6. Describe important issues concerning the involvement of family and caregivers in medical discussions

About the Author(s):

The National Institute on Aging is part of the National Institutes of Health, which is part of the Federal Government. Scientists at the NIA help to improve the health of older Americans through research. The NIA provides the Alzheimer’s Disease Education and Referral (ADEAR) Center. The Center offers many free booklets, including this guide.

Accreditation Statement:

Professional Development Resources is recognized as a provider of continuing education by the following:
AOTA: American Occupational Therapy Association (#3159)
APA: American Psychological Association
ASWB: Association of Social Work Boards (#1046)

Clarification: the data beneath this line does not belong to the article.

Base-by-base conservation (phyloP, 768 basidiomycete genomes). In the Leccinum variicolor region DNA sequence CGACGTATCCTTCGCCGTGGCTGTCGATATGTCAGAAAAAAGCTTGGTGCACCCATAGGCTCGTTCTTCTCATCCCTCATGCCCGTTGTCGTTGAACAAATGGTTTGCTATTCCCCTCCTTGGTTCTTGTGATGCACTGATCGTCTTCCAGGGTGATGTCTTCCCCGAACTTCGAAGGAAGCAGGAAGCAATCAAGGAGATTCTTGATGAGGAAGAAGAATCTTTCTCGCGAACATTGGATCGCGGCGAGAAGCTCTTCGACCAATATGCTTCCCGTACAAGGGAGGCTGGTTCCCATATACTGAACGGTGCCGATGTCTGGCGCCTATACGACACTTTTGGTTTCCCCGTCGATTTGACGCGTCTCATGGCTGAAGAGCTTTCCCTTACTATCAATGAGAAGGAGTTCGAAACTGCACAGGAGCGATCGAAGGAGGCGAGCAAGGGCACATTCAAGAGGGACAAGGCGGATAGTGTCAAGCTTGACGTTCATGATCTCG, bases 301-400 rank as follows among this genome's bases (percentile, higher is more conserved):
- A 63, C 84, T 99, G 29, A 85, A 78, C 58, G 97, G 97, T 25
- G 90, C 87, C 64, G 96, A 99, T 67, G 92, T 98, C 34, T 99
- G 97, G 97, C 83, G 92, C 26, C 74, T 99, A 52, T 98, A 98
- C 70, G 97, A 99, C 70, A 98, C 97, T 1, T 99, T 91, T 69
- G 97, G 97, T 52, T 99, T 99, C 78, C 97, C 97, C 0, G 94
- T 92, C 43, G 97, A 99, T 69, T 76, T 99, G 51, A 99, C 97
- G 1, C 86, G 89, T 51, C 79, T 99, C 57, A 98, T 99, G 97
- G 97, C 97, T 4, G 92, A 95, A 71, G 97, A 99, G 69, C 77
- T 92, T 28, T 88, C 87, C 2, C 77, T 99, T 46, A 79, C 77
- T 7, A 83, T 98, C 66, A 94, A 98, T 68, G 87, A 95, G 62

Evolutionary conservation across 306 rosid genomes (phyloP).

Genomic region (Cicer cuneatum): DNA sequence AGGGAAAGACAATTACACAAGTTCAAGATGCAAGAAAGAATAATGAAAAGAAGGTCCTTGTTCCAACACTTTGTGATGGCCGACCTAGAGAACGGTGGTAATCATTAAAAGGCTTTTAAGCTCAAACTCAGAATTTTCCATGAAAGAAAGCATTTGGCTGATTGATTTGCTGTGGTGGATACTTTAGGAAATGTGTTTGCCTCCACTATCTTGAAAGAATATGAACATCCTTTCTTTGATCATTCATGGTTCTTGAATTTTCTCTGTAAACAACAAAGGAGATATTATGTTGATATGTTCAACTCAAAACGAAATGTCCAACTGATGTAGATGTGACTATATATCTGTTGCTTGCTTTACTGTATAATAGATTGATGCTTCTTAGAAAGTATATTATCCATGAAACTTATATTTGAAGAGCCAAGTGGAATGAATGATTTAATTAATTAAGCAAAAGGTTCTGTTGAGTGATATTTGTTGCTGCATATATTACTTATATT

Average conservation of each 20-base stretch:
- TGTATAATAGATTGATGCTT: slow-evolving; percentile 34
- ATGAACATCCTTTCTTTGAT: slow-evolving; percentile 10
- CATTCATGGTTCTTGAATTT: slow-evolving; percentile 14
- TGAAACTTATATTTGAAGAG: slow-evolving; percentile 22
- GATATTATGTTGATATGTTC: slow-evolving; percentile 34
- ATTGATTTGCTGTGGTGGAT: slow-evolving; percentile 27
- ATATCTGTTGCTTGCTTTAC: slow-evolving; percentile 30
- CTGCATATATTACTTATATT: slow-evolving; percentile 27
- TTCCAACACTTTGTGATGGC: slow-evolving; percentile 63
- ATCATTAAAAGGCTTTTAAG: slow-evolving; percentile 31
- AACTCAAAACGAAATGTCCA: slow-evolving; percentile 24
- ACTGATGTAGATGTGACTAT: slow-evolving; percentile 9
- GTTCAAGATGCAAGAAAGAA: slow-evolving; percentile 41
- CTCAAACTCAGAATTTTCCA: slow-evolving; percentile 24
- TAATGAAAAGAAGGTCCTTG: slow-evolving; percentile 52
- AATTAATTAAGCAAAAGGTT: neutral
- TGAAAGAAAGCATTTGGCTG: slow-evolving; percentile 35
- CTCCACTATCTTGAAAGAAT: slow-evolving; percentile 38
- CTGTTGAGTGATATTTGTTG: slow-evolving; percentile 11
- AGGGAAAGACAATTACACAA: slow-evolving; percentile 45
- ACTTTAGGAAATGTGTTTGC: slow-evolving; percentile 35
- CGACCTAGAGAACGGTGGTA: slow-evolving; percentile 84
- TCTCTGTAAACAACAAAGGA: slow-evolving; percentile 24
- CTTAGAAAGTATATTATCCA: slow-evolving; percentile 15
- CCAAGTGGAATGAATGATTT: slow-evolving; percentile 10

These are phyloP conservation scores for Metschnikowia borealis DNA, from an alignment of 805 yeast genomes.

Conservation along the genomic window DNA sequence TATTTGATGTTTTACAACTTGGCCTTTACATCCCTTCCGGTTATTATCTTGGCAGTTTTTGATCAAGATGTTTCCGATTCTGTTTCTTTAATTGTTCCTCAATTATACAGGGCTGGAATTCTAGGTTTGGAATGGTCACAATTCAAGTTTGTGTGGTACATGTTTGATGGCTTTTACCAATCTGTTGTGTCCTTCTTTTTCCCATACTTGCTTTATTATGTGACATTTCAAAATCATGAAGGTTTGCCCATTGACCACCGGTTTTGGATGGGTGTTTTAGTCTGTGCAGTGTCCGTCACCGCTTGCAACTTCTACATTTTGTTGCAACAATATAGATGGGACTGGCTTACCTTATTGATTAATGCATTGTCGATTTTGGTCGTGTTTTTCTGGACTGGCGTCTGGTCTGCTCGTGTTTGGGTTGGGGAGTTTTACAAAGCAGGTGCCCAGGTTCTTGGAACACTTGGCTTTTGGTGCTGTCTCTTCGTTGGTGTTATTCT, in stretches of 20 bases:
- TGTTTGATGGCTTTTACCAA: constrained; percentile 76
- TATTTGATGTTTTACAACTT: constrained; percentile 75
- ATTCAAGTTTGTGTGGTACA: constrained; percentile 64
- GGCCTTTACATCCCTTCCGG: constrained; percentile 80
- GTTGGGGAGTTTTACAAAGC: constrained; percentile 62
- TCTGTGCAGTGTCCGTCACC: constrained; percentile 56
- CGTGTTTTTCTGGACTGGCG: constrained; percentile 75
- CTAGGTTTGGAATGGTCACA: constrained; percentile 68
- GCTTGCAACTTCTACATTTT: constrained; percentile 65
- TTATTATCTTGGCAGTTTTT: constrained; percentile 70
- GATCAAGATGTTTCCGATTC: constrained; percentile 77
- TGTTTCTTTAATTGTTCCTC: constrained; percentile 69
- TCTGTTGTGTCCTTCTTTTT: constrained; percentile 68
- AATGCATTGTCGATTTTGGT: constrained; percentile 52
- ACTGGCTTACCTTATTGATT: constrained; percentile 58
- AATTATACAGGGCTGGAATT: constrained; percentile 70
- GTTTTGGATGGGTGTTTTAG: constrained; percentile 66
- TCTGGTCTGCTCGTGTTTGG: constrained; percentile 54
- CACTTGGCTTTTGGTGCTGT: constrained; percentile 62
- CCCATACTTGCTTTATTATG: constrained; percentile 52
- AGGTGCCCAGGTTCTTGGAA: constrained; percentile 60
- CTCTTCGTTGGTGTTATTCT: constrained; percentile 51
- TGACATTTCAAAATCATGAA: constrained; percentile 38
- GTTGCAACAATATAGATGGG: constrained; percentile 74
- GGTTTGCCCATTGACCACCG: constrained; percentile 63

CDR: Commission on Dietetic Registration (#PR001)
NBCC: National Board for Certified Counselors (#5590)
NAADAC: National Association of Alcohol & Drug Abuse Counselors (#00279)
California: Board of Behavioral Sciences (#PCE1625)
Florida: Boards of SW, MFT & MHC (#BAP346); Psychology & School Psychology (#50-1635); Dietetics & Nutrition (#50-1635); Occupational Therapy Practice (#34). PDResources is CE Broker compliant.
Illinois: DPR for Social Work (#159-00531)
Ohio: Counselor, Social Worker & MFT Board (#RCST100501)
South Carolina: Board of Professional Counselors & MFTs (#193)
Texas: Board of Examiners of Marriage & Family Therapists (#114) & State Board of Social Worker Examiners (#5678)
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Posted by on August 22, 2011 in General

 

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Renewal Information for Florida School Psychologists